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Self-fulfilling expectations and the inflation of the 1970s: evidence from the Livingston Survey

  • Sylvain Leduc
  • Keith Sill
  • Tom Stark

Using survey data on expectations, the authors examine whether the post-war data are consistent with theories of a self-fulfilling inflation episode during the 1970s. Among commonly cited factors, oil and fiscal shocks do not appear to have triggered an increase in expected inflation that was subsequently validated by monetary policy. However, the evidence suggests that, prior to 1979, the Fed accommodated temporary shocks to expected inflation, which then led to permanent increases in actual inflation. The authors do not find this behavior in the post-1979 data.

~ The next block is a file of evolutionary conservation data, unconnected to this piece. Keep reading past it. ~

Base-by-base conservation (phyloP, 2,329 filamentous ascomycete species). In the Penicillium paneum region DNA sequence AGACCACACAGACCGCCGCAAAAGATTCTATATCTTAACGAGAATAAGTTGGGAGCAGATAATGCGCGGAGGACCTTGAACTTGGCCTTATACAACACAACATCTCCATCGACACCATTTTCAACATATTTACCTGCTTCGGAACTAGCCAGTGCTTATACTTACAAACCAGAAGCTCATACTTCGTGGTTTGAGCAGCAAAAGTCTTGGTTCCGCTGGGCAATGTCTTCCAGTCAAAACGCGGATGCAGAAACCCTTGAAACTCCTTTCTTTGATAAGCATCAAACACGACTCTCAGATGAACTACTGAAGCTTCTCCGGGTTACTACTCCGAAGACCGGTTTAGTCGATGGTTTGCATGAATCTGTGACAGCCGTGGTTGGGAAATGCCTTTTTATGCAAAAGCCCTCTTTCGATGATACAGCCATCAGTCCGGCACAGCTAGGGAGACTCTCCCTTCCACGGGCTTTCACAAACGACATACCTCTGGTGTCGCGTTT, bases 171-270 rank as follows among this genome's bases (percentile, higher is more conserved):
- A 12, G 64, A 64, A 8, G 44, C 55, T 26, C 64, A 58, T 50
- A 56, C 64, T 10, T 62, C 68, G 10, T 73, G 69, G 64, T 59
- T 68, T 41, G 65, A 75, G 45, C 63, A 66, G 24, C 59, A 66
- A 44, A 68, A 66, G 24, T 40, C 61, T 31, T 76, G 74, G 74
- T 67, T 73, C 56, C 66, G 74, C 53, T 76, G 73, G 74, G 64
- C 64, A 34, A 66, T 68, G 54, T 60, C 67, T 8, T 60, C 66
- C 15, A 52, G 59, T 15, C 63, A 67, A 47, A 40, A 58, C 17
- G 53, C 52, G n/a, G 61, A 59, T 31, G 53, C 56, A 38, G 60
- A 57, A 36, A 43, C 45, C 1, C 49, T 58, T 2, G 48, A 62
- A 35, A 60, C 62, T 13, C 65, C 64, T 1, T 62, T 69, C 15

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Paper provided by Federal Reserve Bank of Philadelphia in its series Working Papers with number 02-13.

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Date of creation: 2002
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Handle: RePEc:fip:fedpwp:02-13
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  19. Lubik, Thomas A. & Schorfheide, Frank, 2003. "Computing sunspot equilibria in linear rational expectations models," Journal of Economic Dynamics and Control, Elsevier, vol. 28(2), pages 273-285, November.
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  29. Eichenbaum, Martin, 1998. "Costly capital reallocation and the effects of government spending : A comment," Carnegie-Rochester Conference Series on Public Policy, Elsevier, vol. 48(1), pages 195-209, June.
  30. Dean Croushore, 1997. "The Livingston Survey: still useful after all these years," Business Review, Federal Reserve Bank of Philadelphia, issue Mar, pages 15-27.
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